--  a podcast and website dedicated to anecdotal cooking as expressed through my poetry and foodstuff --  a podcast and website dedicated to anecdotal cooking as expressed through my poetry and foodstuff listings.

ANECDOTE 008: October 1, 2006 [listen]
Stressing Circumstantials

Eddie and I frequent a fine fast-food restaurant for chicken nuggets and chocolate milk. I regularly order the #2 (small) with a soda. Over the summer, during several visits, either Eddie or I have spilt the milk by placing the plastic bottle on an uneven surface due to a french-fry or a catsup packet, or a straw, or a tray bevel. We have spilt the milk by reaching across the table, knocking over the bottle in the process. We have also by poorly grasping the bottle, thus slipping through the fingers. The milk usually spilt all over the table, the chair, Eddie, and the faux clay-tiled floor--making a mess.

Napkins galore, I would swab the eight-ounce spill before crying would occur by the restaurant staff, who have developed a keen sense for surveilling this type of incident. However, Eddie would become upset. Why? This toddler cried like a baby, not because of the loss of beverage, but because of his soiled clothes--dampened and discolored. Fortunately, there was a change of clothes in the car--a habit from his infancy days. Alternatively, if we were en route to his grandmother's house for a wade in the pool, we had a swimsuit as a quick solution.

Eddie and I were on a good spill-run, so we decidedly alternated restaurant locations to fulfill our chicken nugget and #2 cravings, hoping that the surveillance team had not connected the messy trail dots….

Becoming more parentally experienced, I have taken to asking for a small paper cup with a lid because for some reason the design of the bottle is conducive to toppling over at the slightest touch; the rounded edges at the base of the bottle might be a factor. I cautiously step through the process for the transfer from bottle to cup.

I open the slender cylinder plastic bottle of chocolate milk. I pour the milk into the crisply edged, inverted conical frustum-shaped paper cup. I put on the seal-tight lid, and insert a straw through the perforated hole in the center of the lid. Now the chocolate milk has been insolated in the best spill-resistant container on-sight.

This is not rocket science! However, there is a lot of engineering and design involved for this seemingly common bottle and cup, let alone the mechanics that take place to mold the plastic and shape the paper into their present form. But just, let's not go there!!!


Eddie's taste buds are developing. He is distinguishing liquid flavors. Eddie enjoys chocolate milk as does he soda. Over the last several fast-food feasts, Eddie has requested to "taste" the chocolate milk with the soda. I, not interested in playing the mixologist, recommended that he experiment by taking a sip of milk, then a sip of soda, then swish the two liquids in his mouth. Eddie's experiment went well for him to the extent that each time we sit down to begin the nugget meal, he requests to conduct the "dual sip" test.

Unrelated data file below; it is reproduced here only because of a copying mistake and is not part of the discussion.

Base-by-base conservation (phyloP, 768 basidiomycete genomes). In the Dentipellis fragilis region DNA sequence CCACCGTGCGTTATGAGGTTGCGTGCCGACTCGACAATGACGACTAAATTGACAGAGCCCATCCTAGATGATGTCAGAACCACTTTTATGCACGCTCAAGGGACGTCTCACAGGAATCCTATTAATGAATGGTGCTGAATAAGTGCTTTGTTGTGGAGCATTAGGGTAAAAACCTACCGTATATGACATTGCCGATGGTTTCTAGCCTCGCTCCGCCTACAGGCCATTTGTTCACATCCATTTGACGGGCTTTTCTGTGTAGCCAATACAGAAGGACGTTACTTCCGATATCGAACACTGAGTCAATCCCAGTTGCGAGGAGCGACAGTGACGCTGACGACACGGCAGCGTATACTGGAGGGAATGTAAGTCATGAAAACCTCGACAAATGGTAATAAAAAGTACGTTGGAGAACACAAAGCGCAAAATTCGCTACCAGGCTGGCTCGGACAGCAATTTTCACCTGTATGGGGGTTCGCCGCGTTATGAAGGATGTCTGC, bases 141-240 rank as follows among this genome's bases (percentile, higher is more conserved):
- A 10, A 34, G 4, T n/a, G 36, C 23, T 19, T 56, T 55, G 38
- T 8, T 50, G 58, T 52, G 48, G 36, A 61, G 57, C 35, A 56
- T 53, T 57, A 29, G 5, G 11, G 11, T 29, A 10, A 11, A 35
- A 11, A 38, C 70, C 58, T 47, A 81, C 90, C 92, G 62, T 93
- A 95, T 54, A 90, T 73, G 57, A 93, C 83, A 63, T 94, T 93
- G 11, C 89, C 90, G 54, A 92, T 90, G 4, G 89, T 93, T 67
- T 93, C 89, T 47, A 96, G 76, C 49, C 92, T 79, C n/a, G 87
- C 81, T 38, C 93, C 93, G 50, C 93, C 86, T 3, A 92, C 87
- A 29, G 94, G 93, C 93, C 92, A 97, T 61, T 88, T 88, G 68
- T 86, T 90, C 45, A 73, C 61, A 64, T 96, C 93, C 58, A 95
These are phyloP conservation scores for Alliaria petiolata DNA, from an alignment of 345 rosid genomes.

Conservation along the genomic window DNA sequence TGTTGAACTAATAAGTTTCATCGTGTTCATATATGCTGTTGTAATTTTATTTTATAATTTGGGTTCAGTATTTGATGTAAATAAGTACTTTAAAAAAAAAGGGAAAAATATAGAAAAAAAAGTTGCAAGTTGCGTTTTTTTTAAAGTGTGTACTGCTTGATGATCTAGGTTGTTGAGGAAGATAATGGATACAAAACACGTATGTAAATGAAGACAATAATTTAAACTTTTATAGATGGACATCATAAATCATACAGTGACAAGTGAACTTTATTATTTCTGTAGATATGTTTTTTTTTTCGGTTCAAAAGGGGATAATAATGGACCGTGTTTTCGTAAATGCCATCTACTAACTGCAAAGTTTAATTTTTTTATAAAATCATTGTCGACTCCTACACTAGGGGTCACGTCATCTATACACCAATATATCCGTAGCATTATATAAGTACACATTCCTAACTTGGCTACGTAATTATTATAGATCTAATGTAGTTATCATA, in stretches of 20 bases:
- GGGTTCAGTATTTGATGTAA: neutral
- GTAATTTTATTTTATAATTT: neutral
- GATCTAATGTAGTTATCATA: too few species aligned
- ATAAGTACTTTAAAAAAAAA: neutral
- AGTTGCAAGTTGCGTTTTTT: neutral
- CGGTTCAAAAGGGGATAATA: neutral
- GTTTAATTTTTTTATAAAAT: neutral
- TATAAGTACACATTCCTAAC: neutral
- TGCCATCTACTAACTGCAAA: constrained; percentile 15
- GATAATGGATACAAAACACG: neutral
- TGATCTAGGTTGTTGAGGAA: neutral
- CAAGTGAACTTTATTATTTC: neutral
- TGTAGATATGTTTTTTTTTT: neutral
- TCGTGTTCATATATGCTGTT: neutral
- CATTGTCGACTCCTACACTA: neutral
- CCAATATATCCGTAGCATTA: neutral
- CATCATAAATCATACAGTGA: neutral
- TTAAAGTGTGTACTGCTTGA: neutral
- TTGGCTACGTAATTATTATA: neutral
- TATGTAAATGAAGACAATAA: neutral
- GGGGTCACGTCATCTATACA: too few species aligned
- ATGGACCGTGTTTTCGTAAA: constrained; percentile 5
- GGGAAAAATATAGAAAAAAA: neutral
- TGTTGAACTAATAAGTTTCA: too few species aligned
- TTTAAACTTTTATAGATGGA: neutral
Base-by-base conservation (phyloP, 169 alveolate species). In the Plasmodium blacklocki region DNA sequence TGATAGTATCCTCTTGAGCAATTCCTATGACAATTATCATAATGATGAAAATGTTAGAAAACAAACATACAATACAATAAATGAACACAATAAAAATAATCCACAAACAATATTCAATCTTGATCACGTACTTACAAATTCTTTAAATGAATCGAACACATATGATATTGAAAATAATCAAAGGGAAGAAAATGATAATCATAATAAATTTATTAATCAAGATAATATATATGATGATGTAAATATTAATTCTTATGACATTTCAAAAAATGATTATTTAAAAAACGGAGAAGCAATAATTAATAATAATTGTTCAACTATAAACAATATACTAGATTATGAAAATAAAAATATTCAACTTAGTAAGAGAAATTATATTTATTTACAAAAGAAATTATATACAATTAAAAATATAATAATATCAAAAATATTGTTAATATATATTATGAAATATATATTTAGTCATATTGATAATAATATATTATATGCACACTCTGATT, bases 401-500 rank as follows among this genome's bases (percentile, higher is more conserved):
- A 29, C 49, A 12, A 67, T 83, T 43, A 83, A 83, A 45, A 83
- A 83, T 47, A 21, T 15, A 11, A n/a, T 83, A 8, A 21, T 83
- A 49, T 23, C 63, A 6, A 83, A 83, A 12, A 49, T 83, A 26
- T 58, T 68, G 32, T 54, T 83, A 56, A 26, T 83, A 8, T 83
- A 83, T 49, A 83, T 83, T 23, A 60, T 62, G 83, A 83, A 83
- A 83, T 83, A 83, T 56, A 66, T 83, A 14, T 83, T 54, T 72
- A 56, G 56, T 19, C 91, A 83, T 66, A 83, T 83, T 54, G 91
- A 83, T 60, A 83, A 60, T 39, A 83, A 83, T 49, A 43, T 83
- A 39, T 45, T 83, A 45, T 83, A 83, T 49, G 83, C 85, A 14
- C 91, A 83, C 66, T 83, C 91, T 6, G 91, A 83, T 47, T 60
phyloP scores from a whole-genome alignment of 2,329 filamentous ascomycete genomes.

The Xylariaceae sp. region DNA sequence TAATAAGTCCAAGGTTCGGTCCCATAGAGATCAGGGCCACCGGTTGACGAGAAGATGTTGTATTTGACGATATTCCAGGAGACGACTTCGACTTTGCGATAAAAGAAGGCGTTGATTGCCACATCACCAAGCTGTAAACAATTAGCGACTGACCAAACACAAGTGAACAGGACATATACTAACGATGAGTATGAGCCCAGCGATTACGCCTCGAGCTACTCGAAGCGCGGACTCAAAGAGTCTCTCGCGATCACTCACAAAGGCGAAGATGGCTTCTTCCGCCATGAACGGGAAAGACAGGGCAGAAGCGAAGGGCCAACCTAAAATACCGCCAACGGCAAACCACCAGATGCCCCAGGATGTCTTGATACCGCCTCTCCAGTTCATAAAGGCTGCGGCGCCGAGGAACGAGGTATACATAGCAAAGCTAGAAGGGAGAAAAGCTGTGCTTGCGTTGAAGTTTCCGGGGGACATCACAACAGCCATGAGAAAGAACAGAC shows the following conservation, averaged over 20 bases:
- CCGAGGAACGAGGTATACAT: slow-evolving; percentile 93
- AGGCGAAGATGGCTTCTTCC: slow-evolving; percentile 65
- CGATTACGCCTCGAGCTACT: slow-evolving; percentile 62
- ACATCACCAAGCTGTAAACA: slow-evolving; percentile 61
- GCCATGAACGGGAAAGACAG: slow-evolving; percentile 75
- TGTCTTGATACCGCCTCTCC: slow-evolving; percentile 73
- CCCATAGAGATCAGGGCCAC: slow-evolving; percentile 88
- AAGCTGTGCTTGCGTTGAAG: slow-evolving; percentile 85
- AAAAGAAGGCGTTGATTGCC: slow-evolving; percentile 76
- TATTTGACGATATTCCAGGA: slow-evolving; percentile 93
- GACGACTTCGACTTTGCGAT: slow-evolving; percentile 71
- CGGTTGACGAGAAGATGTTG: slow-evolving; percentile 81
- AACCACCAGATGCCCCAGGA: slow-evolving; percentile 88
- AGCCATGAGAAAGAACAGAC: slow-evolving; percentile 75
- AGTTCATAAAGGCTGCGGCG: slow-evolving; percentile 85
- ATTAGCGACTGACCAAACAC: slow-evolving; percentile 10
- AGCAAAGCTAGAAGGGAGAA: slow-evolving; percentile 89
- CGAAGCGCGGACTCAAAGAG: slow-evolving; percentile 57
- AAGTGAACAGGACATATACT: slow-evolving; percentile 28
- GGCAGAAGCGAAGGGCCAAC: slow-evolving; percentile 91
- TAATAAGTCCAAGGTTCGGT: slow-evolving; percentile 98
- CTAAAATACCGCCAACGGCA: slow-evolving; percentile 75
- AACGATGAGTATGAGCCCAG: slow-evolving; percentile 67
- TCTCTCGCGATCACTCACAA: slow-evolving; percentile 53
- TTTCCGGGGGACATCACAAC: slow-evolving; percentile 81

On this last feast, however, the experiment went awry. As Eddie was engrossed with sipping then swishing, he placed the cup of soda on the edge of the table. The drink immediately fell to the floor, which for some reason was carpeted. Carpeted!?! Who was the rocket scientist that came up with the idea to carpet the floor of a fast-food restaurant??? Forget the rocket scientist. Should not we blame the social engineer who is attempting to design a more intimate space and experience?

Such questions fleeted through my mind as I tried to determine how best to clean the spill without notifying the restaurant HAZMAT team for fear of being banned. [I'm still traumatized from the spousal reprimands for coffee spillage at home.] Realizing that there were surveillance cameras recording this event, I promptly picked up the ice off the brown and blue patterned carpet.

After reminding Eddie that drinks get placed on the table, not on the floor, I ran up to the condiment stand to get some napkins to blot the liquid twenty-ounces from the carpet. When I returned, for what was like eleven seconds later, the spill seemingly disappeared. Did the soda soak into the carpet, or did the carpet absorb the soda? I stepped on the spot where the spill had occurred; there was no squishy sound. I touched the area with my fingers: relatively damp. I looked up to Eddie. I did not think he took a straw to the spill and slurped up the reservoir. Eeewww!!! Too gross for words, and not plausible given the timeframe. So, I wondered what happened.

Amazing how the carpet handled the spill: no need to alert the authorities; no need to worry about an unsightly stain; no need to worry about customers slipping and falling and…. Total risk management. This carpet offered a win-win solution for the lax consumer as well as corporate legal. Relieved, I went back to enjoying the rest of my meal, dry mouthed, without the tasty liquid refreshment.

Now, I know there is no need for such carpeting in outer space, so I cannot thank the rocket scientist, but do I want to acknowledge the social engineer who took into consideration intimacy and experience when designing the carpet--because circumstantial stress was soothed.

Feel free to exercise thought by sending me an email regarding preparation nuances. Be sure to experiment with flavor--and remember, eat your mistakes, uh, ingredients. (Disclaimer)
Copyright © 2006 by Edward K. Brown II, All Rights Reserved